The commotion was really loud in the artificial intelligence world today, November 9, as a new technology sparked several controversies. In the first incident, reports have highlighted that Nvidia is soon going to release three AI chips for China. This comes weeks after the US government restricted trade of advanced semiconductors with China, forcing Nvidia to not sell its top-of-the-line A800 and H800 series chipsets to China. In other news, rapper Bad Bunny wrote a post on his WhatsApp Channel asking fans to leave if they choose to listen to the viral song on TikTok that has been generated using AI and mimics his voice. This and more in today’s AI roundup. Let us take a closer look.
Nvidia to release 3 AI chips for China
Nvidia is set to release three new AI chips for China in response to recent US restrictions on semiconductor exports to China, as per a Bloomberg report. These chips are based on the design of Nvidia’s flagship H100 product, and Chinese firms are expected to receive them soon. The US had previously imposed restrictions on AI accelerators for China out of national security concerns. This move comes after Nvidia faced a stock decline due to the US government’s efforts to restrict advanced chip sales to China, affecting its product development and customer supply capabilities.
Bad Bunny slams AI soundalike
Bad Bunny has expressed strong disapproval of a viral TikTok song that uses AI to mimic his voice, a report by Billboard said. In a message on his WhatsApp Channel for fans, the artist conveyed his disapproval and demanded that anyone enjoying the AI-generated song should leave his group, emphasizing that he wants fans to focus on his new album, “Nadie Sabe Lo Que Va a Pasar Manana.” The specific AI-generated song that upset Bad Bunny is unclear, as multiple such songs are currently circulating on TikTok.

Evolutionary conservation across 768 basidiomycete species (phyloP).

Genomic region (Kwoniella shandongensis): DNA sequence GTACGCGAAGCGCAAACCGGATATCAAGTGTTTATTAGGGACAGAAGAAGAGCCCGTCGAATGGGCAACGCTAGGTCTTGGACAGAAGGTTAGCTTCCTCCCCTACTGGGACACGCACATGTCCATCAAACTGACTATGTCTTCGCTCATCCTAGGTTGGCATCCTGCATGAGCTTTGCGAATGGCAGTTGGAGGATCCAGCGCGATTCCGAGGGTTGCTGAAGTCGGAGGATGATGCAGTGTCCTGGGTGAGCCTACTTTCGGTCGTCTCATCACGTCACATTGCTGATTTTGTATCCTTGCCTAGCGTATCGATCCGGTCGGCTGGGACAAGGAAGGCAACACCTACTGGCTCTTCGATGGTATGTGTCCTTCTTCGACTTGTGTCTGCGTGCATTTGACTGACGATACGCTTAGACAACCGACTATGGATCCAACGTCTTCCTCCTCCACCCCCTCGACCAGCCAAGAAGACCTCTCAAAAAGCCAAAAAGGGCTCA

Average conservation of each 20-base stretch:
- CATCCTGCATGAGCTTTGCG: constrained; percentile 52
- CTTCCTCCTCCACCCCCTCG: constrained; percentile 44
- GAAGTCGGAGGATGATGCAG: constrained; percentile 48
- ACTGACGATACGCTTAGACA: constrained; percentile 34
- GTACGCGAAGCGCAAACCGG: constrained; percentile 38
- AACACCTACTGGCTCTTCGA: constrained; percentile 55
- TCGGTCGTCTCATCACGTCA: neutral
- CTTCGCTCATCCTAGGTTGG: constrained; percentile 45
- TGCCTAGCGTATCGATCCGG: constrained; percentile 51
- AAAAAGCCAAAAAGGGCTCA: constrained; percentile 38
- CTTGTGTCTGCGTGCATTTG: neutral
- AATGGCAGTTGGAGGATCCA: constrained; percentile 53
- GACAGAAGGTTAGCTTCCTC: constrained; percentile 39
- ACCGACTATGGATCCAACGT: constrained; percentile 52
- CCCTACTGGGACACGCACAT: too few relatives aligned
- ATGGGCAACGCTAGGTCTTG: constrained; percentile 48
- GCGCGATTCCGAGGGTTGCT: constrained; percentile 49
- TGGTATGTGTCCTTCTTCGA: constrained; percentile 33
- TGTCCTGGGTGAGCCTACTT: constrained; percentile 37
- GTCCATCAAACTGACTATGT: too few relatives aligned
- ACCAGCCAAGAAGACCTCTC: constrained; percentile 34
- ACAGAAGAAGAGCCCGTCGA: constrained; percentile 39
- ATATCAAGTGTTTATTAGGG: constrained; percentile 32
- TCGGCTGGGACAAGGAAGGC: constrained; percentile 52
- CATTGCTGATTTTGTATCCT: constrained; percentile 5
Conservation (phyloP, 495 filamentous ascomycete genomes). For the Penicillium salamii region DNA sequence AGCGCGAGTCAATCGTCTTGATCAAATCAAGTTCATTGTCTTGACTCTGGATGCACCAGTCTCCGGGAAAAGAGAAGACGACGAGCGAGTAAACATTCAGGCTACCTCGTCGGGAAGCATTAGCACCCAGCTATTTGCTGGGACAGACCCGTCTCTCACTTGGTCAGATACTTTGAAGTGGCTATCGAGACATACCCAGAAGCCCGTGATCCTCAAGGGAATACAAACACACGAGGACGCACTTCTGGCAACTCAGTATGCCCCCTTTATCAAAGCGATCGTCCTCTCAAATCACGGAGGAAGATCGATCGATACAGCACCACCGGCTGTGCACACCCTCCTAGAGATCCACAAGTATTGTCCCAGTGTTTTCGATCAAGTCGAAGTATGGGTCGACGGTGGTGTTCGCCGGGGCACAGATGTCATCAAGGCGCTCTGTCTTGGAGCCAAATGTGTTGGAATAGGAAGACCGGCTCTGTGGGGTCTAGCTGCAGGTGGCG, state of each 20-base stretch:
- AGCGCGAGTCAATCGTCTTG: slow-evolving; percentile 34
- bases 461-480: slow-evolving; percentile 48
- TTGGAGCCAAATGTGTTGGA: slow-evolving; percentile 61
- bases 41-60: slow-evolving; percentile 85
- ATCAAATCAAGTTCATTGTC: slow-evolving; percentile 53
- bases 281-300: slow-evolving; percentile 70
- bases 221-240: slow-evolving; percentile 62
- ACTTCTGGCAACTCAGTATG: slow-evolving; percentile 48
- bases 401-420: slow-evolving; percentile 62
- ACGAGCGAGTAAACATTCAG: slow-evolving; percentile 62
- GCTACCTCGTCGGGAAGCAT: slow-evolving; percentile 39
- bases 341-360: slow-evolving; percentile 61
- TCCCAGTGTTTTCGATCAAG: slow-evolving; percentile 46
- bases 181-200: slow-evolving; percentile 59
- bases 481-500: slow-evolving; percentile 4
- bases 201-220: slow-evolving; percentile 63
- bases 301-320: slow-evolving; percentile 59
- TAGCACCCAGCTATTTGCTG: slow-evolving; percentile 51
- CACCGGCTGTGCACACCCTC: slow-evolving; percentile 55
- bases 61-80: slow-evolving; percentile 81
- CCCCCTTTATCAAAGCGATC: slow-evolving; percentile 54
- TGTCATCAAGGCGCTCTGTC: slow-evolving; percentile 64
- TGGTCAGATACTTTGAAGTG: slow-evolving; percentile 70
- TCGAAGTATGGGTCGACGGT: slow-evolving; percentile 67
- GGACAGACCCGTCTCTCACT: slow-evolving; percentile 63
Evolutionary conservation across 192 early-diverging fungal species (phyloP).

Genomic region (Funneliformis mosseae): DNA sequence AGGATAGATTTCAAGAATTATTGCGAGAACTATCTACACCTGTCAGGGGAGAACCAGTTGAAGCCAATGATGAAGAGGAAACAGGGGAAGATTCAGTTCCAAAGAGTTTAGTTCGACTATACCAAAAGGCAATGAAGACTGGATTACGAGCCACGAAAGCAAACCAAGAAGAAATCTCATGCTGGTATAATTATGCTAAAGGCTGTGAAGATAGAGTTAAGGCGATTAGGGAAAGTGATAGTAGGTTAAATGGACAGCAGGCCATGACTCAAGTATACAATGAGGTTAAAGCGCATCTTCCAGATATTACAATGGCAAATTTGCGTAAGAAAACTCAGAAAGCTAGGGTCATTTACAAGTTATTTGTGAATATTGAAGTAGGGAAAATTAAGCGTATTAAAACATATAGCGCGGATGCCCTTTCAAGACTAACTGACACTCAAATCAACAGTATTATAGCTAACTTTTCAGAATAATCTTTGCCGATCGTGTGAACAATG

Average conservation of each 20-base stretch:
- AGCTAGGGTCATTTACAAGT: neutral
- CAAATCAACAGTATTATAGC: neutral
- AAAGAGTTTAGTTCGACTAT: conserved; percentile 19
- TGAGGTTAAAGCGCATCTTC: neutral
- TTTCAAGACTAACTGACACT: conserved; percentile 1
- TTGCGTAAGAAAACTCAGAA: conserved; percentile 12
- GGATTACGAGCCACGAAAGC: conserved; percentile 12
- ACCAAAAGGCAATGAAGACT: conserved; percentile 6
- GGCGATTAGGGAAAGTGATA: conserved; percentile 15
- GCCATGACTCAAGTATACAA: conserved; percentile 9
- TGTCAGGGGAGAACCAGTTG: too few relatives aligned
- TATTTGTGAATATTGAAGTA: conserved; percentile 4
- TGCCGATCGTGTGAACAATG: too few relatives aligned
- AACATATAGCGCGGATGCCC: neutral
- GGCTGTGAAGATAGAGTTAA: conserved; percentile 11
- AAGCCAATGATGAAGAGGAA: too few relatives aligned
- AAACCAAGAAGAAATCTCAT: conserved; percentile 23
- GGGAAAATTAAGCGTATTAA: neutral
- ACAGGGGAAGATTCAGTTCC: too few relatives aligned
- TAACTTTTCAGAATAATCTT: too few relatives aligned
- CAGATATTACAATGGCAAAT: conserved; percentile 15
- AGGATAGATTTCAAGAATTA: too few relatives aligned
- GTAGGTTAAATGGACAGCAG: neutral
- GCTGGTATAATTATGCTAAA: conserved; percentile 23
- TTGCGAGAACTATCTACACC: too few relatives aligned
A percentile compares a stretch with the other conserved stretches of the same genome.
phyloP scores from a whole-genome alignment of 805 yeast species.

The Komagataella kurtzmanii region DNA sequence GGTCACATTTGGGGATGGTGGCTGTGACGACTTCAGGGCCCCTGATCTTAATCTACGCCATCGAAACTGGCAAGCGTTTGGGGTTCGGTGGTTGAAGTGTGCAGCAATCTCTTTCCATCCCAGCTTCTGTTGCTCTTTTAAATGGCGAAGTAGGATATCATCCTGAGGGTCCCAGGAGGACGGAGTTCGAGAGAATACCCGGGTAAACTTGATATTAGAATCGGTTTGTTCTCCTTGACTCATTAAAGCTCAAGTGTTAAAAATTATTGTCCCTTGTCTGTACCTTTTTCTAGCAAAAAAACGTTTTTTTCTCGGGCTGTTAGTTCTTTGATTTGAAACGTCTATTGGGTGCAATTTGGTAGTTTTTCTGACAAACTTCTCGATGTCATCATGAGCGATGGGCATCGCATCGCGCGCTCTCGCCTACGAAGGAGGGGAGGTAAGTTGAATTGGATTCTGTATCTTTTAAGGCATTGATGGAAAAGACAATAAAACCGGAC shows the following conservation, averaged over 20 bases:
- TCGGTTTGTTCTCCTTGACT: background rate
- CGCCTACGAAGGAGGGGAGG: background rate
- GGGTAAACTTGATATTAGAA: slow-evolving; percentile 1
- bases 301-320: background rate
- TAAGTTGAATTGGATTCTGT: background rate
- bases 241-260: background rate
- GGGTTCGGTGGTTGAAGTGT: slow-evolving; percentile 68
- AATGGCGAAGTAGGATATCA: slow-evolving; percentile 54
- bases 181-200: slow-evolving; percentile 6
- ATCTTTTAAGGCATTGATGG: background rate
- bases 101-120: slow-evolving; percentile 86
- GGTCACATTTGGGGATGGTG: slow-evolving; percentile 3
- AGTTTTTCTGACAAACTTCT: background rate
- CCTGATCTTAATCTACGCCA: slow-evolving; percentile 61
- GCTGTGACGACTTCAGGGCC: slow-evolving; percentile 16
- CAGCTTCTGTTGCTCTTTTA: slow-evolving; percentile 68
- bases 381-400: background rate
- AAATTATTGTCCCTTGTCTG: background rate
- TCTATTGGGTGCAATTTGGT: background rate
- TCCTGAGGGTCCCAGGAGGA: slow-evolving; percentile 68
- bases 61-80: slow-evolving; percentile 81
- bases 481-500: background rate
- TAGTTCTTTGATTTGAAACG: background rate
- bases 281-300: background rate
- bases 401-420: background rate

He said on WhatsApp (translated using Google), “there are people who I’m in understanding with and people who I’m not… there are people I connect with and people I don’t connect with…. If you happen to enjoy that subpar viral TikTok track, please leave this group immediately. You are not deserving of my friendship”.
DreamWorks co-founder: AI can cut the costs of animated films by 90%
AI will lower the cost of creating blockbuster animated movies drastically, believes DreamWorks cofounder Jeffrey Katzenberg. He said in a panel discussion at the Bloomberg New Economy Forum on Thursday, as per its report, “I don’t know of an industry that will be more impacted than any aspect of media, entertainment, and creation. In the good old days, you might need 500 artists and years to make a world-class animated movie. I don’t think it will take 10% of that three years from now”.
Katzenberg, known for his career as a production executive at Walt Disney Co.’s movie studio and as a co-founder of DreamWorks alongside filmmaker Steven Spielberg and Hollywood executive David Geffen, predicts that the adoption of AI will hasten the entertainment industry’s digital transformation by a factor of 10.
Financial industry resists SEC’s proposed AI regulations for client advice
Brokers, hedge funds, and investment advisers strongly oppose the US Securities and Exchange Commission’s (SEC) efforts to regulate the use of AI in financial advice, as per a report by the Financial Times. The SEC’s proposed rules in July aim to compel banks and fund managers to address conflicts of interest related to various technologies when advising clients. Many industry stakeholders have criticized the broad scope of these rules and characterized the SEC’s approach as arbitrary and capricious, with comments continuing past the October 10 deadline.
Chelsea Clinton’s VC firm invests in AI startup
According to a report by Fox Business, Chelsea Clinton’s venture capital firm, Metrodora Ventures, is supporting BioPhy, a health tech startup that uses AI to accelerate drug development and enhance the prediction of clinical trial success. BioPhy is set to launch with $4 million in pre-seed funding, primarily from Metrodora. The company’s AI operating system has already demonstrated promising results. BioPhy, led by CEO Dave Lawtshaw II, was founded in 2019, with Lawtshaw having previously worked at Johnson & Johnson, where he played a key role in deploying AI across various stages of drug development, from inception to commercial approval.